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A Century of Picking Grapes — Why the Census Matters in Tiny Poplar

The Trump administration has suspended family visa applications – and Trump has ordered an end to the census count three weeks early.

David Bacon

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A vineyard in California’s San Joaquin Valley. Annie Domingo came from Laoag, in Ilocos Norte province of the Philippines, 43 years ago.

Family migration has kept the Filipino community in Tulare County alive. The American Community Survey, which is based on the U.S. Census, says there are 7,522 Filipinos in Tulare County — an undercount, according to community organizers at the community of Poplar’s Larry Itliong Resource Center. Today the immigration policy that has made survival possible is under threat from the Trump administration, which has suspended all family visa applications until the end of the year. Such Trump advisers as Stephen Miller openly call for permanently ending family migration.

Co-published by LA Progressive

 
Just as threatened is the U.S. Census itself. President Trump has ordered an end to the census count three weeks ahead of time, making an accurate count of Filipino and Mexican farmworkers in Poplar and Tulare County much more difficult. “The census is critical to us because it shows our desperate need for family unification, as well as the extent of the poverty here,” explains Mari Pérez-Ruíz, co-founder of the Larry Itliong center.
 


All photographs by David Bacon


 
Before 1965, when family reunification became the basis of U.S. immigration policy, growers’ need for labor drove migration from the Philippines. Nearly a century ago brown hands planted the first table grape seedlings in the alluvial soil of the San Joaquin Valley. In Tulare and Kern counties, the hands of the first Filipino migrants cultivated and pruned the vines of the landowners — Croatians like Marin Caratan and Marko Zaninovich, and the Italian Joe Di Giorgio. When summer came, Filipino hands picked their grapes.

From those early years, that grape harvest has flourished. Last year’s record crop of table grapes, worth $2.14 billion, was grown on 83,000 California acres, almost a third of it in Tulare County. Yet little of that wealth reaches the people who pick the fruit. The American Community Survey documents the per capita income of a Tulare County resident as $20,421 per year, compared to a U.S. average of $32,621. More than a fifth of Tulare’s people live below the poverty line. The survey shows that over 32,000 Tulare County residents are farmworkers; according to the U.S. Department of Labor the average annual income of a farmworker is between $17,500 and $20,000.
 


Last year’s record table grape crop was worth $2.14 billion, yet little of that wealth reaches the people who pick the fruit.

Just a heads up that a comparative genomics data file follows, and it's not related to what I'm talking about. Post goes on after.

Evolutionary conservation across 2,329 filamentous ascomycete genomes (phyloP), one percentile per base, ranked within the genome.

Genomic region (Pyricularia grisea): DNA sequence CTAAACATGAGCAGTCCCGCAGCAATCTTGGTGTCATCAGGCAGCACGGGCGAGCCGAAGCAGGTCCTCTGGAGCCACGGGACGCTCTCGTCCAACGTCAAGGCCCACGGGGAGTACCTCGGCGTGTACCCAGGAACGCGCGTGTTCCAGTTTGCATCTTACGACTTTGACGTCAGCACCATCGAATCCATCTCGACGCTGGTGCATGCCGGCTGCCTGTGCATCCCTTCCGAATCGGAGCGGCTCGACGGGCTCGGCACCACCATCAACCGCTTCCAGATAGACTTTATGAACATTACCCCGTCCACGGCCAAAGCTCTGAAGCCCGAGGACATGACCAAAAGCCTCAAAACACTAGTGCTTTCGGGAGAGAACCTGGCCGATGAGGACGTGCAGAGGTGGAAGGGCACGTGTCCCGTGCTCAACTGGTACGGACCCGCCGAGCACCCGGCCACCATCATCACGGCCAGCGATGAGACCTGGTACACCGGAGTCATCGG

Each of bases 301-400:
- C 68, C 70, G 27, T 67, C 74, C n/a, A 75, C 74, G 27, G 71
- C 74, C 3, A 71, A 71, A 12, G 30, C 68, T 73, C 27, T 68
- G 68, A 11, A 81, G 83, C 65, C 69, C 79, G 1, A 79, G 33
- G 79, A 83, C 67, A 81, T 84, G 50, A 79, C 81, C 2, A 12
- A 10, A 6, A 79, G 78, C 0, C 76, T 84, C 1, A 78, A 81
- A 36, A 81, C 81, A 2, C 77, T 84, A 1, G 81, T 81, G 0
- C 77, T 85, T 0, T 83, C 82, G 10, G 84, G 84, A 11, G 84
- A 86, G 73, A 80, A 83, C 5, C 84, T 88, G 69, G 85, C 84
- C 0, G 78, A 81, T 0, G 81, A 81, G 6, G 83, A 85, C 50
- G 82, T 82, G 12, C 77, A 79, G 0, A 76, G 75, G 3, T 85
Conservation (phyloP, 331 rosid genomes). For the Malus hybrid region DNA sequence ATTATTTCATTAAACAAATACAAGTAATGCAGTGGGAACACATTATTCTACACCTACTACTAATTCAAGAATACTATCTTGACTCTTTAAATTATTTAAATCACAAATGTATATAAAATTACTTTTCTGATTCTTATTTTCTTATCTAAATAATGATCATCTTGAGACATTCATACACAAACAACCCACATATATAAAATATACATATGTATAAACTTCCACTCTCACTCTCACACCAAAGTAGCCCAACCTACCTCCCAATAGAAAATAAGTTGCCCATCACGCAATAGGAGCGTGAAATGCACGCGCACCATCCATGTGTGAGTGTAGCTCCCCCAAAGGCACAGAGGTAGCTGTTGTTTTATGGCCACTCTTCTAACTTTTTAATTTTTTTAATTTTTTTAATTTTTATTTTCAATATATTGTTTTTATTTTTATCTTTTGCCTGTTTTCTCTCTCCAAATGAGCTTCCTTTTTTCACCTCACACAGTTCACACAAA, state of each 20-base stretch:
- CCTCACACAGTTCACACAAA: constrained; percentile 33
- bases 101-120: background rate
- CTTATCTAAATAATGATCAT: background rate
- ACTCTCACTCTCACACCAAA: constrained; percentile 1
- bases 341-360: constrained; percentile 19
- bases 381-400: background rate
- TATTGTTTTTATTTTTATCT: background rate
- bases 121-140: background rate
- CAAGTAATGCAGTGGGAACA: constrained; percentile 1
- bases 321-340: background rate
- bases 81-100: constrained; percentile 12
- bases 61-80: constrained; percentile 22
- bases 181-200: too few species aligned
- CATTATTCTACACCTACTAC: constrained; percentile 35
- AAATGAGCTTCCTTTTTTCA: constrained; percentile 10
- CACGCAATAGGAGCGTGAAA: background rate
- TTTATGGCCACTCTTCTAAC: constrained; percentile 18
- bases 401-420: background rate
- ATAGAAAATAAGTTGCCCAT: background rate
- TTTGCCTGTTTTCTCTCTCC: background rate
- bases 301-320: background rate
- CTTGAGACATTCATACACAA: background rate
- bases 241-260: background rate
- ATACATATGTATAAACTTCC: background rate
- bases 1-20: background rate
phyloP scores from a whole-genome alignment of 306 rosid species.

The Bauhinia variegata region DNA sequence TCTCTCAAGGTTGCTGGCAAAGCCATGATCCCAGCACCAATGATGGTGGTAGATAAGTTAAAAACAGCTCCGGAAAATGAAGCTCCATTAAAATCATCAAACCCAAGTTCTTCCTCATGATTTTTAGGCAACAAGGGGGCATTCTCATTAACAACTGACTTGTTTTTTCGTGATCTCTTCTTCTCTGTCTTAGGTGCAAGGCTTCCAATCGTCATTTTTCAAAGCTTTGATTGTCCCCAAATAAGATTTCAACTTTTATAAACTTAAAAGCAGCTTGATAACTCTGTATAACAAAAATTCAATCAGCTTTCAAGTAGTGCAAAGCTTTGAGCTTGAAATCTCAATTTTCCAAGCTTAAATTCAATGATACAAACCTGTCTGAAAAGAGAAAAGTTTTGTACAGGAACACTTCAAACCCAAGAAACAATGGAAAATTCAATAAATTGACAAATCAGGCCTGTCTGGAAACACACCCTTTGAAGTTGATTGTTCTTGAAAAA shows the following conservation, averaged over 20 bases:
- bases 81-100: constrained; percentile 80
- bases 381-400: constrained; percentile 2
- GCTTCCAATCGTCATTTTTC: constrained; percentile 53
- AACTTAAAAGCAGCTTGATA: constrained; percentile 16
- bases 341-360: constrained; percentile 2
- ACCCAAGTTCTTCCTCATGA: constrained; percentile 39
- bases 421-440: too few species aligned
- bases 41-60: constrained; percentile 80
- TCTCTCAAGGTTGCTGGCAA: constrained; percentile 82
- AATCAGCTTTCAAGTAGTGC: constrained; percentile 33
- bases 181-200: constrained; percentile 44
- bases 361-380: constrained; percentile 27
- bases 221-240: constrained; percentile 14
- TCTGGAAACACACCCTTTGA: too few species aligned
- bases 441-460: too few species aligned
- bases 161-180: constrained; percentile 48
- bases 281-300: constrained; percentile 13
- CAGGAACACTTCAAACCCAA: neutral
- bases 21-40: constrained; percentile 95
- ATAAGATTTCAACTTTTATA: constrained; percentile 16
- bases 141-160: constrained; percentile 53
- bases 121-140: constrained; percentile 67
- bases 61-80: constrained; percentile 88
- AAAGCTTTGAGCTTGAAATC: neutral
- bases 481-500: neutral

Today most families working among the grapevines are Mexican. But in some fields you still hear people speaking quietly in Ilocano as they snip the vines, prune out the bad grapes and carefully lay each bunch in a box. They are the fourth and fifth generation of Filipinos making a living in table grapes.

 

This August one crew picking in a vineyard a few miles outside of Poplar included townspeople from Laoag, Ilocos Norte’s capital city. This is Annie Domingo’s 43rd year working the grape harvest. She arrived from the Philippines in 1977 and went to work at 15. Picking next to her was Adelina Asuncion, who also came from Laoag that same year.

*    *    *


Teresita Mateo came from Laoag, in Ilocos Norte.
 


 
Adelina Asuncion arrived from Laoag in 1977.

 
 Robinson Cadiz, another immigrant from Laoag, picks bad grapes out of the bunch.

 

Victor Tabino takes bunches from the tubs, bags and packs them into boxes.

 
Poverty was the condition of Filipinos from the beginning. The first generation of manongs (a term of respect for older Filipino men) arrived from the Philippines in the 1920s and found a place to live in growers’ labor camps. By the 1940s Di Giorgio alone ran three Sierra Vista camps in Tulare County. His barracks housed 450 men, organized by the towns they came from, mostly in the provinces of Ilocos Norte and Bohol.

The Caratans and Di Giorgios needed Filipinos in their vineyards, but they wanted only workers who didn’t bring families with them. When the manongs were recruited in the 1920s, only men could leave the islands to work in Hawaii and on the Pacific Coast. After crossing the Pacific, they found that anti-miscegenation laws prohibited them from marrying non-Filipinas. The labor camps held only men, who traveled in work crews from ranch to ranch in California, or up to Alaska’s salmon canneries.
 


The historic 1965 grape strike basically ended the labor camp system in California, and brought huge changes for Filipinos. It made them town residents and helped end their isolation.


 
Mexican migrants fared little better. The two decades after World War II were the years of the bracero program. Hundreds of thousands of Mexican men were brought to the U.S. They too lived in labor camps, and they were sent back across the border once their seasonal labor was done.

It took a civil rights movement and the Delano grape strike to end this system. While Freedom Riders were breaking the back of segregation in the South, Chicano and Filipino activists tore down the immigration barriers against families. In 1965 the Immigration and Nationality Act finally made it possible for people living in the U.S. to petition for visas for family members. “My mom and dad came here straight from the Philippines, because my grandparents petitioned for them,” Poplar resident Gina Lacambacal remembers. “Then I was born here.”

The 1965 law had a huge impact, far beyond Tulare County. Today the number of Filipinos in California has grown to 1,651,933, and more than 4 million nationally. In 1930 and 1940 the census counted just over 45,000 Filipinos living in the U.S. In those decades, while growers could recruit workers, a quota system barred legal migration of families from non-European countries.